The persistence of bourgeois culture: Class, gender, and racial violence in the early twentieth century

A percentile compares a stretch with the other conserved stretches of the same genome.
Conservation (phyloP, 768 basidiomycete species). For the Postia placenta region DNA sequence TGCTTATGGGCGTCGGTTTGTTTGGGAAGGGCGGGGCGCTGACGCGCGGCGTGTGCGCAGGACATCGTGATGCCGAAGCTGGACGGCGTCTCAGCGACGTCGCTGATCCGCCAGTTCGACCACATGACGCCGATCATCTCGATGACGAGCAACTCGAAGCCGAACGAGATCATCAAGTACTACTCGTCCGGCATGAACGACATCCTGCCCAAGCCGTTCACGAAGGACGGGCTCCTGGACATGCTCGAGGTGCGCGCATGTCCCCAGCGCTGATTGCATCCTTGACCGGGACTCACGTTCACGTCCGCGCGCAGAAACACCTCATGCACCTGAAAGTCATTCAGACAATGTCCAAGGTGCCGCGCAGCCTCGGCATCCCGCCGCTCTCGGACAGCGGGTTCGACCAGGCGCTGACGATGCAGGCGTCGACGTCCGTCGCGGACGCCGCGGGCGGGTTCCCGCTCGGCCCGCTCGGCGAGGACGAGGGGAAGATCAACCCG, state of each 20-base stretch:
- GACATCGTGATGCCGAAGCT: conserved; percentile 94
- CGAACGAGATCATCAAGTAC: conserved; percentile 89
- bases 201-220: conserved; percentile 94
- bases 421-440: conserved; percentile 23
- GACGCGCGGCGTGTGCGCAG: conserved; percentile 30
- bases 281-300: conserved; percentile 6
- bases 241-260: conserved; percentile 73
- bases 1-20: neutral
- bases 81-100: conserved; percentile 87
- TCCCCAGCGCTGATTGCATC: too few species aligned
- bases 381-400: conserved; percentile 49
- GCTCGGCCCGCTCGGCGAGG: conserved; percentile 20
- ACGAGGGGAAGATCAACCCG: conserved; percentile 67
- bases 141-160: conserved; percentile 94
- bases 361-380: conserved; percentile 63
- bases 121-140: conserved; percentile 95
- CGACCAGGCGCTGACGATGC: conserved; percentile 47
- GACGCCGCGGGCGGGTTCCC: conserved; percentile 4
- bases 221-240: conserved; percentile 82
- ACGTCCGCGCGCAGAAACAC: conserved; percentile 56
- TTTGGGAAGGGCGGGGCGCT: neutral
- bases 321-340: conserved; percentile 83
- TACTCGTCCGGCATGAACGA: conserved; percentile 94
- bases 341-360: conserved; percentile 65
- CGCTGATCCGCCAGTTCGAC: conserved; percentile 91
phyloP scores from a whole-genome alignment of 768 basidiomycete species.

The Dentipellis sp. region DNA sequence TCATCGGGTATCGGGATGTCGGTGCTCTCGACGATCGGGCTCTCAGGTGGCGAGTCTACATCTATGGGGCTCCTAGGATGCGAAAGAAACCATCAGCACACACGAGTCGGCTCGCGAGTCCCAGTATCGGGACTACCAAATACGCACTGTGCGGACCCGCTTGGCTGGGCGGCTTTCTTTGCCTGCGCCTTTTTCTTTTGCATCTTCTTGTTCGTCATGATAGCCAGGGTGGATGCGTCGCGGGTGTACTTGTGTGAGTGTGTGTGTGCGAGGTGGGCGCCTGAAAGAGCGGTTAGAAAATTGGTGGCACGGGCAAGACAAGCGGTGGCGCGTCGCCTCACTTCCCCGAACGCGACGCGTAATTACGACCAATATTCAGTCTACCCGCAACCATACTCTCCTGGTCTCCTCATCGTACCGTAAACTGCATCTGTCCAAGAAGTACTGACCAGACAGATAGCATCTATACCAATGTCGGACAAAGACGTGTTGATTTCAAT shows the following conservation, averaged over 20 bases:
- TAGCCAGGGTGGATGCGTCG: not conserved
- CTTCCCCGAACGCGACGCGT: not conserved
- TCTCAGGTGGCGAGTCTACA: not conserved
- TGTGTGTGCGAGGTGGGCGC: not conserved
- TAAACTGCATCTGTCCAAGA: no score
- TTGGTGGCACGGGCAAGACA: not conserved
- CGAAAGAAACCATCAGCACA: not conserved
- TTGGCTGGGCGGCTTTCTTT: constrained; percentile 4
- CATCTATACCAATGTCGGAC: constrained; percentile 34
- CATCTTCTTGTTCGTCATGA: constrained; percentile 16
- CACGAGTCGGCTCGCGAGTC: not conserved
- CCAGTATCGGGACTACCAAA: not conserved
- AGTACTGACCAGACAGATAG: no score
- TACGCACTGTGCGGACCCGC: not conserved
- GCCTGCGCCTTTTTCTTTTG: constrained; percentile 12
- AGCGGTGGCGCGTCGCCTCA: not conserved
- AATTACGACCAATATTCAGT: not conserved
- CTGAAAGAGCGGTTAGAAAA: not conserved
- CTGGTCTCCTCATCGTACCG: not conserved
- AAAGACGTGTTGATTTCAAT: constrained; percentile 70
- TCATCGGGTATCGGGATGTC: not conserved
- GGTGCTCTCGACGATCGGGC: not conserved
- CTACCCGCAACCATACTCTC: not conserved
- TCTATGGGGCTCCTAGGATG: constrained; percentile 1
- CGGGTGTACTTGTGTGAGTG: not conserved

This thesis examines the intersection of class, gender, and racial violence in the early twentieth century. Through a discussion of the Chicago Race Riot of 1919, the Tulsa Race Riot of 1921, and the first United States occupation of Haiti from 1915 to 1934, this work demonstrates how both white and black intellectuals used the concepts of Victorian manhood, racial uplift, and civilization to understand these historical events. Bourgeois intellectuals of both races clung to the middle- and upper-class cultural assumptions inherent in each concept, even if they would eventually reach different understandings of what had happened in each historical event. Conversely, lower-class participants and those who adhered to ideologies like Socialism rejected the bourgeois cultural norms that establishment intellectuals utilized and blazed new cultural trails.